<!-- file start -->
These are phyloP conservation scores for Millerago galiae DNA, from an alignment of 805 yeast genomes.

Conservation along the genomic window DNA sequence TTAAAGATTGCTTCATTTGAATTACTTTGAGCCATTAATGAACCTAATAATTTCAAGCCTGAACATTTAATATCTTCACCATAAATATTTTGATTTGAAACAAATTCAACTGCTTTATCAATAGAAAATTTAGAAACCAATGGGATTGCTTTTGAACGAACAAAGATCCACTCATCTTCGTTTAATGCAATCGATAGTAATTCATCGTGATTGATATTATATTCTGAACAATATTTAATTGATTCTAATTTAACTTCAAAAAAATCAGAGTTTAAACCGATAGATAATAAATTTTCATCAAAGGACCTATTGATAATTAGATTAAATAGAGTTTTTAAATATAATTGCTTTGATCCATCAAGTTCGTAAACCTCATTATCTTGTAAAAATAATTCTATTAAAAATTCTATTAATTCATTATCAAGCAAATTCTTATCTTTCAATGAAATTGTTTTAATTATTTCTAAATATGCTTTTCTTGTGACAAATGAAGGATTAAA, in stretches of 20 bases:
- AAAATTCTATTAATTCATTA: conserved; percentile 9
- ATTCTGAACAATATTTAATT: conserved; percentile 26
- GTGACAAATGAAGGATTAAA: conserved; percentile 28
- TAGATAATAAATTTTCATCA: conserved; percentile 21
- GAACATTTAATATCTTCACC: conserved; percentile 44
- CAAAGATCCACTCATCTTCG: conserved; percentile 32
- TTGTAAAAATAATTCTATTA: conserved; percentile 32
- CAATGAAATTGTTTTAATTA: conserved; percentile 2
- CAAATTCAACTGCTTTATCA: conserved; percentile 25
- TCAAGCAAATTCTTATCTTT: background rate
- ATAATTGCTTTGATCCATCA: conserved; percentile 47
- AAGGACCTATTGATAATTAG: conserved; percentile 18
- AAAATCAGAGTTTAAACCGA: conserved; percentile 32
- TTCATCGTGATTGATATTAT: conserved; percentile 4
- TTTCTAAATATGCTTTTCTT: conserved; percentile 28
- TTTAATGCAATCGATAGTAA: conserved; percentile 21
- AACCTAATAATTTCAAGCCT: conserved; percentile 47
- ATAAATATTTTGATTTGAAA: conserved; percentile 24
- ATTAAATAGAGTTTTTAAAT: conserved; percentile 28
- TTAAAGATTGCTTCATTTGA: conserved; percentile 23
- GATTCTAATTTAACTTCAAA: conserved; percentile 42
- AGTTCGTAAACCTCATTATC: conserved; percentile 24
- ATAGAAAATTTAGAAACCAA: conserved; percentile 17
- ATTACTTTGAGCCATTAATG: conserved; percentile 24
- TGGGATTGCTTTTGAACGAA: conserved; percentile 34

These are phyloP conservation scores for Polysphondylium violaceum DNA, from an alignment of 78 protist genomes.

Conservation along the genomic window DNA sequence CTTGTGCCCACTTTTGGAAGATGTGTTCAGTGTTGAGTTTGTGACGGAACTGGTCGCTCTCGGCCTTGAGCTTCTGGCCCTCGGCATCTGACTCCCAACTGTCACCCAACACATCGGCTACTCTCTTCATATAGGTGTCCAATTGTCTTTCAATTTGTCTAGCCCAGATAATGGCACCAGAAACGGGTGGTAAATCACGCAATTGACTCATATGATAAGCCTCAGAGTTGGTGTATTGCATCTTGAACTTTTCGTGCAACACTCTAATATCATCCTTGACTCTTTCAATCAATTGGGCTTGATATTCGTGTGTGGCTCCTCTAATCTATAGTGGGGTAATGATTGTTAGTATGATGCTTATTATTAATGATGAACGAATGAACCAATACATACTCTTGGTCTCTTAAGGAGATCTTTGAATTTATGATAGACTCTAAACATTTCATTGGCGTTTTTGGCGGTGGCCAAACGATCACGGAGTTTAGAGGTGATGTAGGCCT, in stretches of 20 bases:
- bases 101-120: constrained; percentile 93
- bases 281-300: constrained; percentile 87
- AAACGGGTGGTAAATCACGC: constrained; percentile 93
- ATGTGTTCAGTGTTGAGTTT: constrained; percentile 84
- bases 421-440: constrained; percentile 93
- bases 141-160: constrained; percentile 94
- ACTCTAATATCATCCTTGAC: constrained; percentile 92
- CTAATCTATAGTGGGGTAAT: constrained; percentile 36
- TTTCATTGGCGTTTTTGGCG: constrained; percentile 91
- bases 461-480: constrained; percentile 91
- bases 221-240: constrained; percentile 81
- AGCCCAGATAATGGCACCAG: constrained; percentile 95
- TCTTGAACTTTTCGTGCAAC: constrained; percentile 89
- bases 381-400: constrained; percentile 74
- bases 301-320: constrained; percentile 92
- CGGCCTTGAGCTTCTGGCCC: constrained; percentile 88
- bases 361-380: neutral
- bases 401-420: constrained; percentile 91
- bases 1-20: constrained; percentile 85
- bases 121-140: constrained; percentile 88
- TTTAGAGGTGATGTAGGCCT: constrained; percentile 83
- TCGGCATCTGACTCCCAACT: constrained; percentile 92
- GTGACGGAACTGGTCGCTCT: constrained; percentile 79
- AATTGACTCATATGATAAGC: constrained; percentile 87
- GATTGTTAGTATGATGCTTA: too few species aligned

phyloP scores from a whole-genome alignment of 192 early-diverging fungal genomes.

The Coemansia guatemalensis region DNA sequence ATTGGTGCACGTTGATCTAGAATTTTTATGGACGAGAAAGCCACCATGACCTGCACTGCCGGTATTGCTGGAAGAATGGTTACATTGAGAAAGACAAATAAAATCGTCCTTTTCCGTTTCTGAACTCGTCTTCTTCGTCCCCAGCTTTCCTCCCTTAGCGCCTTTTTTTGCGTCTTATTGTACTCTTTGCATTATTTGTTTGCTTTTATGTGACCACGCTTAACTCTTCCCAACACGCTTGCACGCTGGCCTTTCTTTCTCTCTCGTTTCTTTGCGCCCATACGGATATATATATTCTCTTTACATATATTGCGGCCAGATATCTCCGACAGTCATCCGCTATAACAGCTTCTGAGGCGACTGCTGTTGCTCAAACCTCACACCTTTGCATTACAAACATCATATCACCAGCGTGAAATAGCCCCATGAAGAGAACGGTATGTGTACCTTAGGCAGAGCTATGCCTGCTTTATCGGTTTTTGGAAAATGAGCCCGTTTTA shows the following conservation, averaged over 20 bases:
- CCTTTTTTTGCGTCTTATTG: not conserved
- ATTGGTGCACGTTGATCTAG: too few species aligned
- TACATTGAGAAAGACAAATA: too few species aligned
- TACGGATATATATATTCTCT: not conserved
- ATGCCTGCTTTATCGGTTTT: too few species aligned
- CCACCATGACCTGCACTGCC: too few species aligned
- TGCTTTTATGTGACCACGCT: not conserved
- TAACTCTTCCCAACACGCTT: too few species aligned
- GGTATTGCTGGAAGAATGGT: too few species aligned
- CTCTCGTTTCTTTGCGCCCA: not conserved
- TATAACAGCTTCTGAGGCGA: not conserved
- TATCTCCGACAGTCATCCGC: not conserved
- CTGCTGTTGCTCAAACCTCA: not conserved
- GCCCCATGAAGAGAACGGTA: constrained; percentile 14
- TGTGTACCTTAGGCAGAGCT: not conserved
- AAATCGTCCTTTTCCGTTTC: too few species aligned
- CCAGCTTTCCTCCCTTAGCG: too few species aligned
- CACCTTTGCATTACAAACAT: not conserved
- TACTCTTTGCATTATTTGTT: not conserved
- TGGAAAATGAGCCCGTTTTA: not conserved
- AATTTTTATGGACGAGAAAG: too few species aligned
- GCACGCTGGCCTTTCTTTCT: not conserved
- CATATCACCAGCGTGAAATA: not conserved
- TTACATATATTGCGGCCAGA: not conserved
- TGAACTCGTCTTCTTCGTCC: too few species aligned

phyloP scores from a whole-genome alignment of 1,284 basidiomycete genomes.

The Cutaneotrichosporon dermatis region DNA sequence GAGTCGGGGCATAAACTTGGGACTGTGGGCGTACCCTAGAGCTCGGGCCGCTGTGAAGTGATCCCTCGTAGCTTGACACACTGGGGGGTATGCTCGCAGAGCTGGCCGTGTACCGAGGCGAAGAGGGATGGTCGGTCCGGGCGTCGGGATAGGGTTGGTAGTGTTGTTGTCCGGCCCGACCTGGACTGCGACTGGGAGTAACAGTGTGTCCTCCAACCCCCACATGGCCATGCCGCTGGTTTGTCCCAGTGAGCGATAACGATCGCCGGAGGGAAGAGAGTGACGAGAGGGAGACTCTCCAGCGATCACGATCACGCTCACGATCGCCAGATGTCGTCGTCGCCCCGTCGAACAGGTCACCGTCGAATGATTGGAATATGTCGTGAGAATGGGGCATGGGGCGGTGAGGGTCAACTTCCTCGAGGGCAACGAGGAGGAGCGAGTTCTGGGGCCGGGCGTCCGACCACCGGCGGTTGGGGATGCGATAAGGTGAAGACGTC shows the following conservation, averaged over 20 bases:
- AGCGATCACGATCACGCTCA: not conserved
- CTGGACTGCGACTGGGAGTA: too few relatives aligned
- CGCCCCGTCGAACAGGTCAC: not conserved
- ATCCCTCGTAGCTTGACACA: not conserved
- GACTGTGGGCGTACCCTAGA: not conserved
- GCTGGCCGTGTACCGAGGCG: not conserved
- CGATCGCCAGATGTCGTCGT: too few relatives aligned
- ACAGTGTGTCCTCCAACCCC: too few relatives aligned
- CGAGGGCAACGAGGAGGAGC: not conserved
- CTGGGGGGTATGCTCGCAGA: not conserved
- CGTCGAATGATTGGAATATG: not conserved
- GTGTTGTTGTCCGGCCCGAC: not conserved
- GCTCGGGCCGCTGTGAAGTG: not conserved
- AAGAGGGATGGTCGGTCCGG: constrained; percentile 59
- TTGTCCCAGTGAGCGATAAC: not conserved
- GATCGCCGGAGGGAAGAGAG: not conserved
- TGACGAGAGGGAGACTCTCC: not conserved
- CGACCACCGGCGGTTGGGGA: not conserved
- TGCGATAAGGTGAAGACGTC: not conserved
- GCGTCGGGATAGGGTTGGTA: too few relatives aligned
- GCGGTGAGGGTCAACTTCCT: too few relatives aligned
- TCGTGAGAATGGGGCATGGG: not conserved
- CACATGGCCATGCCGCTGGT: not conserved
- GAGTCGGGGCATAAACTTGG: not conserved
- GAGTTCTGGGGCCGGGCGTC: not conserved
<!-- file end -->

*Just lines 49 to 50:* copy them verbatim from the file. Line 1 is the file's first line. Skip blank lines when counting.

- bases 121-140: constrained; percentile 88
- TTTAGAGGTGATGTAGGCCT: constrained; percentile 83